by Preethi Kasireddy
How the Web Works: A Primer for Newcomers to Web Development (or anyone, really)
If you’re just getting into web development, chances are you think you know how the web works — at least on a basic level.
…But then you try to explain how a basic website works and draw a blank. What does an IP address mean again? How does the “client-server” model work, exactly?
Development frameworks are powerful these days. So powerful, in fact, that it’s easy for us newcomers to lose track of the basics of how the web, y’know, *works.*
I know I did. No shame admitting it: the web is complicated, and it’s only when you start engineering in the backend that you realize how important those fundamentals are. (If you want to make web apps that actually work, anyway.)
So I’ve taken it upon myself to write a four-part field guide to the intimidating basics that everybody should have a handle on, whether you’re just diving into a career in web development or just interested in learning:
Part 1: How the web works
Part 2: Structure of a Web Application
Part 3: HTTP and REST
Part 4: Code examples of client-server interactions
A basic web search
Let’s start somewhere we’ve all been before: Type “www.github.com” into your browser’s address bar and see the page load.
Simple as that transaction might seem, there’s a ton of magic happening under the hood. Let’s dive right into it.
Defining parts of the web
Understanding the web is intimidating because there’s a lot of jargon. Unfortunately, some of that jargon is critical to understanding the rest of this post.
Here are the most important terms to understand if you want to grok the secrets of the World Wide Web:
Client: An application, such as Chrome or Firefox, that runs on a computer and is connected to the internet. Its primary role is to take user interactions and translate them into requests to another computer called a web server. Although we typically use a browser to access the web, you can think of your whole computer as the “Client” piece of the client-server model. Every client computer has a unique address called an IP address that other computers can use to identify it.
Server: A machine that is connected to the internet and also has an IP address. A server waits for requests from other machines (e.g. a client) and responds to them. Unlike your computer (i.e. the client) which also has an IP address, the server has special server software installed and running which tells it how to respond to incoming requests from your browser. The primary function of a web server is to store, process and deliver web pages to clients. There are many types of servers, including web servers, database servers, file servers, application servers, and more. (In this post, we’re talking about web servers.)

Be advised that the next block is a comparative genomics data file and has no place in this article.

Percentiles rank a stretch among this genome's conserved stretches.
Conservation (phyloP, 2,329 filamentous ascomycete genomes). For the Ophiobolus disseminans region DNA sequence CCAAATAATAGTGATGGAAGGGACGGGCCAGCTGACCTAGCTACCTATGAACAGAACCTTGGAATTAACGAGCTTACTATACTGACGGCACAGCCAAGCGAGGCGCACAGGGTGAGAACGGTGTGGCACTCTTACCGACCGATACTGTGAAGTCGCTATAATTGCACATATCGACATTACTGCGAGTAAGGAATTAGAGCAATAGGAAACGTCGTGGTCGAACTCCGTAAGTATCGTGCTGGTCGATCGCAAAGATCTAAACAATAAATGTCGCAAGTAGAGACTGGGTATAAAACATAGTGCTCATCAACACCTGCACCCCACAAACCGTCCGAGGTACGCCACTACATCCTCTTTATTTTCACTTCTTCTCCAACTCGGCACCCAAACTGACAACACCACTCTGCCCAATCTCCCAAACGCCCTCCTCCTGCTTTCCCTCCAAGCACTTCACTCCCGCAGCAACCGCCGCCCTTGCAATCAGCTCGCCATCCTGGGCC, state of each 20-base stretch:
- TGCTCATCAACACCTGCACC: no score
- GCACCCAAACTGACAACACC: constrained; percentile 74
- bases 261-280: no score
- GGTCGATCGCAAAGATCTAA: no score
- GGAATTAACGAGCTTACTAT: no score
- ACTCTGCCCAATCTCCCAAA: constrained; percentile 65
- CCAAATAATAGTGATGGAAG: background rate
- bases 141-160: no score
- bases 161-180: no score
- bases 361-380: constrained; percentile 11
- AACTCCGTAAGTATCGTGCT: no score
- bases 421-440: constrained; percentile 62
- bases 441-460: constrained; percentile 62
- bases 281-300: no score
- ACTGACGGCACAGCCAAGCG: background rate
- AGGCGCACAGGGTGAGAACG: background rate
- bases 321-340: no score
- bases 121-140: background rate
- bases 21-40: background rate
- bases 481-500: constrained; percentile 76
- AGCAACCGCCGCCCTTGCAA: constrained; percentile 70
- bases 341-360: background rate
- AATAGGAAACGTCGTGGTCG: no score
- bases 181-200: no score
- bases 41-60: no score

IP address: Internet Protocol Address. A numerical identifier for a device (computer, server, printer, router, etc.) on a TCP/IP network. Every computer on the internet has an IP address that it uses to identify and communicate with other computers. IP addresses have four sets of numbers separated by decimal points (e.g. 244.155.65.2). This is called the “logical address”. In order to locate a device in the network, the logical IP address is converted to a physical address by the TCP/IP protocol software. This physical address (i.e. MAC address) is built into your hardware.
ISP: Internet Service Provider. ISP is the middle man between the client and servers. For the typical homeowner, the ISP is usually a “cable company.” When your browser gets a request from you to go to www.github.com, it doesn’t know where to look for www.github.com. So it’s the ISP’s job to do a DNS (Domain Name System) lookup to ask what IP address the site you’re trying to visit is configured to.
DNS: Domain Name System. A distributed database which keeps track of computer’s domain names and their corresponding IP addresses on the Internet. Don’t worry about how a “distributed database” works for now: just know that DNS exists so users can enter www.github.com instead of an IP address.
Domain Name: Used to identify one or more IP addresses. Users use the domain name (e.g. www.github.com) to get to a website on the internet. When you type the domain name into your browser, the DNS uses it to look up the corresponding IP address for that given website.
TCP/IP: Transmission Control Protocol/Internet Protocol. The most widely used communications protocol. A “protocol” is simply a standard set of rules for doing something. TCP/IP is used as a standard for transmitting data over networks.
Port Number: A 16-bit integer that identifies a specific port on a server and is always associated with an IP address. It serves as a way to identify a specific process on a server that network requests could be forwarded to.
Host: A computer connected to a network — it can be a client, server or any other type of device. Each host has a unique IP address. For a website like www.google.com, a host could be the web server that serves the pages for the website. There’s often some mix up between a host and server but note they are two different things. Servers are a type of host — they are a specific machine. On the other hand, a host could refer to an entire organization that provides a hosting service to maintain multiple web servers. You can run a server from a host in that sense.